Whatever capacity light rail has will be of little use to I-90 commuters whose only access will be a South Bellevue P&R with limited capacity and difficult access.  ST/WSDOT studies show those forced to drive, car pool, or bus, will face increased commute times on the outer roadways.  Thus the $2.8 billion ST East Link program will increase cross-lake congestion and do nothing to relieve any of the entire area’s current congestion problems let alone deal with future growth.   It also makes it impossible to initiate BRT, the only way to meet anticipated growth both cross-lake traffic and reduce congestion throughout the area. 

While ST Central Link extensions won’t increase congestion, in most cases rail transit times will be longer than what are currently available or could easily be available with far less expensive buses.    Also, the $20 billion they’ll spend over the next ten years will create a light rail system requiring huge subsidies to operate over the longer routes.  The combination of the construction debt and subsides will result in a perpetual “black hole” for the areas transportation funds.  Both Sound Transit and the WSDOT seem incapable of dealing with the area’s transportation needs.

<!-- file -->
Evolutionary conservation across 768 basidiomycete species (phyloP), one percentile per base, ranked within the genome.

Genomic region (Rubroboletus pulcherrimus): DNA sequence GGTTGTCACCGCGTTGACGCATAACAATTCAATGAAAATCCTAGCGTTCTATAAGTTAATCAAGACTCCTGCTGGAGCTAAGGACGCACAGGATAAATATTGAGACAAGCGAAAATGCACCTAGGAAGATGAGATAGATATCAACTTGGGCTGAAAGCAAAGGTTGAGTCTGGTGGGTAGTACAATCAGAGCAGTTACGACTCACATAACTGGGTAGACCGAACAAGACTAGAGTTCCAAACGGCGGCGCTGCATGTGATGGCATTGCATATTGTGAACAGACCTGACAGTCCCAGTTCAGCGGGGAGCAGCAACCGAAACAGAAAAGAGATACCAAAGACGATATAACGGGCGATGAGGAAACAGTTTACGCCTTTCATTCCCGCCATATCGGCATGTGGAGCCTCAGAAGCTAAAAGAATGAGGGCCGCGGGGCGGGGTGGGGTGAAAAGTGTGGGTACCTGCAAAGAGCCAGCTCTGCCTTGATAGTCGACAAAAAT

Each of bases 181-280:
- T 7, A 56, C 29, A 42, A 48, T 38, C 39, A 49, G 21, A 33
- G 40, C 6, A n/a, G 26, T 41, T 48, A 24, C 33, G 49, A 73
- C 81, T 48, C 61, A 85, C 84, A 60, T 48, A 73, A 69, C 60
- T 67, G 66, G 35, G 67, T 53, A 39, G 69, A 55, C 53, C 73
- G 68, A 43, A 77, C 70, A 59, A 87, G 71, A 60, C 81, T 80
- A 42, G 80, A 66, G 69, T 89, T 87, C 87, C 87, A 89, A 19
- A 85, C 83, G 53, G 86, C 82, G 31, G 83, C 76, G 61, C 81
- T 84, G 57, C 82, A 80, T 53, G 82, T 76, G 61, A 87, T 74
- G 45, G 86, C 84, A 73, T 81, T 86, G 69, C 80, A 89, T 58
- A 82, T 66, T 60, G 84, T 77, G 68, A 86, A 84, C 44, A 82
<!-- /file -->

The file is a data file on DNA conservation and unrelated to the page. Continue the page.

The Sound Transit Board of Directors who is supposed to “oversee” its policies has obviously failed.  The oversight responsibility for the WSDOT resides in the legislature, primarily with the Joint Transportation Committee (JTC).   Members of that committee are currently conducting a 10-stop “listening tour” with forums throughout state.  However, the only proposals they’re considering, a 10.5-cent-a -gallon gas tax and a car-tab tax increase, will do little to ease the areas congestion and funding problems. 

The JTC needs to recognize the only way to meet the eastside congestion problems is to use their WSDOT oversight to “persuade” Sound Transit to stop East Link and use part of those funds to add the 4th lane to the outer roadways and initiate BRT operation on the center roadway.   The remaining funds could be used for the 520 bridge and 405 and I-90 improvements that would ease congestion.   They also need to recognize allowing Central Link extensions beyond SeaTac and the University will raise havoc with the entire areas transportation funding future.  Those funds could be far better spent on the tunnel replacement for the viaduct and maintaining and improving metro bus service.

Fortunately, most of the serious East Link and Central Link funds have yet to be spent.  However, very soon the $300-400 million spent each year will turn into $2-3 billion.  Sound Transit and the WSDOT seem to have a “stranglehold” on the media and many of the legislators that keeps them from advocating real solutions.  Time will tell whether they will be able to maintain their “grip” to the point where the policies needed to meet the area’s transportation needs are no longer feasible.